Following several setbacks since the Romanian revolution of 1989, Romanian government efforts for general and specific intelligence reforms have experienced a revival with the prospect of NATO integration and European Union membership. Not only have the requirements for membership in these two organizations provided a clear and detailed roadmap for accession, the Romanian government has also been able to use these requirements to a great extent to justify its own general reform planning and to sell the Romanian people on the necessity of some of the harsh measures required to achieve accession objectives. Despite frequent media and public criticism, the government appears to be limping along the road to reforms and to date has been able to demonstrate its commitment to reform, as well as some progress. Indeed, several recent reorganizations of various security and intelligence organizations, the adoption of a focused national security strategy based on current realities (with appropriate strategic objectives for each specific organization), the enactment of several new laws on intelligence control and oversight and additional safeguards for civil liberties, make a reasonably convincing case for the seriousness of Romania’s reform and democratization efforts. If these efforts are ultimately successful and supported by the legislature, the public and the media, the Romanian government will likely be able to fulfill most of its goals and demonstrate real progress towards true democracy.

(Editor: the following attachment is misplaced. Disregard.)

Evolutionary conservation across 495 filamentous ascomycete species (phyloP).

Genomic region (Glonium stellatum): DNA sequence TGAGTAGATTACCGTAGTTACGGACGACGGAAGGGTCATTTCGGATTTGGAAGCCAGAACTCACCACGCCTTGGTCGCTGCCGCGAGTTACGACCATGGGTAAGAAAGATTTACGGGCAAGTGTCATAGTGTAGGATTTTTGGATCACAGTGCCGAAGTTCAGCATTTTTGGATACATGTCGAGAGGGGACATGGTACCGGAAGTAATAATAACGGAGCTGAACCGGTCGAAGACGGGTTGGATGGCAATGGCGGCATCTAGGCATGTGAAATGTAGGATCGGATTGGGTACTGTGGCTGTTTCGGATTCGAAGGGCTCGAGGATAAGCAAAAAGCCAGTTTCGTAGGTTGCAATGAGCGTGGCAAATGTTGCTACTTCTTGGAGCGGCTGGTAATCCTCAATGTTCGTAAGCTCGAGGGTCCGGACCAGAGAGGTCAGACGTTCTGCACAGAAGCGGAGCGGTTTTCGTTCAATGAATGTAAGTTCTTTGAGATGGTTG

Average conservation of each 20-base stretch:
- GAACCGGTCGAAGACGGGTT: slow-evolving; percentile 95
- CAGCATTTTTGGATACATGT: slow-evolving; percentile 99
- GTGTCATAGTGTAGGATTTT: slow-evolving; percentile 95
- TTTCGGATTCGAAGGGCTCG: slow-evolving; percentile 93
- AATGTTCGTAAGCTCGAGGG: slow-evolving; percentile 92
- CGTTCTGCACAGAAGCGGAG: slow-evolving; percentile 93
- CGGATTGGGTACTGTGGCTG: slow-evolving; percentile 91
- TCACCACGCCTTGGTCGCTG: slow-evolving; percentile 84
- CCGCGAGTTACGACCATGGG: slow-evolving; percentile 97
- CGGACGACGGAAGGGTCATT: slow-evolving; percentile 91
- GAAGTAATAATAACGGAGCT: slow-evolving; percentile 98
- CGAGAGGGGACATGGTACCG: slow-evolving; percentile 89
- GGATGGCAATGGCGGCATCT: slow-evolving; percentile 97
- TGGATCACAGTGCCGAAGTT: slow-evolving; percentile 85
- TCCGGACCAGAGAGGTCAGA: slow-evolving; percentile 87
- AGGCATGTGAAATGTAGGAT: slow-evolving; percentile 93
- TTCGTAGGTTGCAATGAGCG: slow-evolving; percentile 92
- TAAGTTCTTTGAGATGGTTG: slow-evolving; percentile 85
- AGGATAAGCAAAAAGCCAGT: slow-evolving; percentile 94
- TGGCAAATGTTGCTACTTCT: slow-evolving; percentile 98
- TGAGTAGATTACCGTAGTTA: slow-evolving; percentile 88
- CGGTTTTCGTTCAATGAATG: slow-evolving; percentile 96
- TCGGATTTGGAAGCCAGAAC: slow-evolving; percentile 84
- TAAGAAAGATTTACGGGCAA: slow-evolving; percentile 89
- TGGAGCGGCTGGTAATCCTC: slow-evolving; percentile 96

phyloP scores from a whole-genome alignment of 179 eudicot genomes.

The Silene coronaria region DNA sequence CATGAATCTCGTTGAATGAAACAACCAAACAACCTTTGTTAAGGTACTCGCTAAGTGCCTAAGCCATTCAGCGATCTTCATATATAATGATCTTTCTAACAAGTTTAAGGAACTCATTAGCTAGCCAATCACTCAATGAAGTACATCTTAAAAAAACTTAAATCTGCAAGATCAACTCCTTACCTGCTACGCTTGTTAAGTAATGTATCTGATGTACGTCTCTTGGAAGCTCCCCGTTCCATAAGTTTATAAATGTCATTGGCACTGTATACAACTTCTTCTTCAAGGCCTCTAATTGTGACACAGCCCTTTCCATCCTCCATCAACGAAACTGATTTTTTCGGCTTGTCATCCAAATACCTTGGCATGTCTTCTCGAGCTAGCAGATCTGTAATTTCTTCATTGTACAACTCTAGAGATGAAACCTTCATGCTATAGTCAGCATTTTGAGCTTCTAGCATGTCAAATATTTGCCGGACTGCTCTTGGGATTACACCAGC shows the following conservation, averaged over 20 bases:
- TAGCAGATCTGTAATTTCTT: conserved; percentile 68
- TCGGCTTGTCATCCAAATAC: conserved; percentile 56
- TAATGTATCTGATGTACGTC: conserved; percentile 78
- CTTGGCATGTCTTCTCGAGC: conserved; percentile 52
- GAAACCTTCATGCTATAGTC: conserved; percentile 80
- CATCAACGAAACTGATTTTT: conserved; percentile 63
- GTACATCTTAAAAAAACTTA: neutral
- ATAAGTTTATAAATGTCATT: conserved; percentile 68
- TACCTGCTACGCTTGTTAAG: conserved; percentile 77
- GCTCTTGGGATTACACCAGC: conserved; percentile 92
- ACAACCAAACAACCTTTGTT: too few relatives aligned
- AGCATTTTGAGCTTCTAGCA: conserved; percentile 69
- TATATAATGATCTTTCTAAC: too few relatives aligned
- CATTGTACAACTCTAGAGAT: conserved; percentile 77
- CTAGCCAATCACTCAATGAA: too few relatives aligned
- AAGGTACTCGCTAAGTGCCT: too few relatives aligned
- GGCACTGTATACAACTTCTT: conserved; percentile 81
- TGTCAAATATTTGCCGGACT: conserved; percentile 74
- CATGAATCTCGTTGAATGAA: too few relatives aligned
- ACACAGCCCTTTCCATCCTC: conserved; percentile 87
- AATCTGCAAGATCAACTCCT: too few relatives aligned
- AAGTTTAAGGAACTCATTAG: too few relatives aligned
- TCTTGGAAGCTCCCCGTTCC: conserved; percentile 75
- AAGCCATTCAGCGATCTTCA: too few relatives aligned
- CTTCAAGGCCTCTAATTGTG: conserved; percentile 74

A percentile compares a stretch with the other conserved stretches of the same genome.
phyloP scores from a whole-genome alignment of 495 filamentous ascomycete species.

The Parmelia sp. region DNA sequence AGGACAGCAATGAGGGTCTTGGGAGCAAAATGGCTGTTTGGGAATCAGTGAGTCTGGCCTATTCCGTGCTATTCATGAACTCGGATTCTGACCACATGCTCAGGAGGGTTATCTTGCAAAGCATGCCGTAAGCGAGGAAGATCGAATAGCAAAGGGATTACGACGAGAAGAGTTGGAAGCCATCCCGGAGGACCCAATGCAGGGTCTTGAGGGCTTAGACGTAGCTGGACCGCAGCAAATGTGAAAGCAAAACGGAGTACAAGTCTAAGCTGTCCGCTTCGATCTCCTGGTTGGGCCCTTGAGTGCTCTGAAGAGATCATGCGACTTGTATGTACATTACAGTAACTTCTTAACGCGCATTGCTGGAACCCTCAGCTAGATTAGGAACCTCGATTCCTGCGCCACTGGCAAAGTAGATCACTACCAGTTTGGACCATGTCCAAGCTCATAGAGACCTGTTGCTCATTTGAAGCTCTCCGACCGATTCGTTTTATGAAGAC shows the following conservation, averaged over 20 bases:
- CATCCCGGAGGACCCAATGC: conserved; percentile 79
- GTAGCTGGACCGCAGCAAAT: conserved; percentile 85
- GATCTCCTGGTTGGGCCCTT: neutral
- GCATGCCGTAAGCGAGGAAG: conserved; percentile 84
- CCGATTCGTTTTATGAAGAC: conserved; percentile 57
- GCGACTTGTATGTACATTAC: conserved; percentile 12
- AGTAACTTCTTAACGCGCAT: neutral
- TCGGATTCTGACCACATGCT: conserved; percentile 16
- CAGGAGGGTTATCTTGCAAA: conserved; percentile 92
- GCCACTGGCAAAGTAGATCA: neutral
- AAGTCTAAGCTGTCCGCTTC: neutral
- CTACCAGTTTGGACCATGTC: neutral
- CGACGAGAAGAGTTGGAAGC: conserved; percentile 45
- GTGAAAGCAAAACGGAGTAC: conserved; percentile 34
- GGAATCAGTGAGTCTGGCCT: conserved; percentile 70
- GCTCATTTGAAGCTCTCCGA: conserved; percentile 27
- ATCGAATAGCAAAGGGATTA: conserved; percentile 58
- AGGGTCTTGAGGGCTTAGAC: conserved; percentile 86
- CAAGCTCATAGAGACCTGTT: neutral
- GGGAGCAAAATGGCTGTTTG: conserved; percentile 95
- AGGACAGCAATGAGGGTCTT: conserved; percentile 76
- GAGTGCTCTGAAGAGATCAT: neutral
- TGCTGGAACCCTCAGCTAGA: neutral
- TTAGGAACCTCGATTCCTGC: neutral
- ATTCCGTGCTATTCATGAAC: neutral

Romania’s current National Security Strategy reflects today’s realities and is based on “the guarantee of democracy and fundamental liberties, sustained and lasting economic and social development, accession into NATO and integration into the European Union.” Problematic areas remain with the speed of reforms within the security and intelligence organizations, the elimination of Securitate-tainted personnel, effective oversight legislation, demonstration of comprehensive control and oversight of intelligence activities, satisfactory compromise on public access to old Securitate files, and the will to eliminate perceptions of corruption of officials within these organizations and their control and oversight bodies. In dealing with these problem areas, the government is hampered by the glacial pace of the country’s economic recovery and resulting popular dissatisfaction, by a still-divisive multi-party system, by a vocal and critical media focused on scandals, and by the social and philosophical legacy of the communist era. Perceptions are particularly important during this transition period, and real progress in government transparency and accountability, evidenced best by comprehensive reforms of the intelligence services and by real progress in fighting corruption, will serve the current government to convince not only its own population but also its future international partners of its serious commitment to democracy.
Given recent U.S. experiences with old and new allies in the fight against terrorism and the disarming of Iraq, a long-term investment in Romania’s progress towards democracy is indicated: practical and sustained cooperation, exchange and training programs should be considered to assist with the professionalization of Romania’s intelligence and security services based on the principles of true democracy.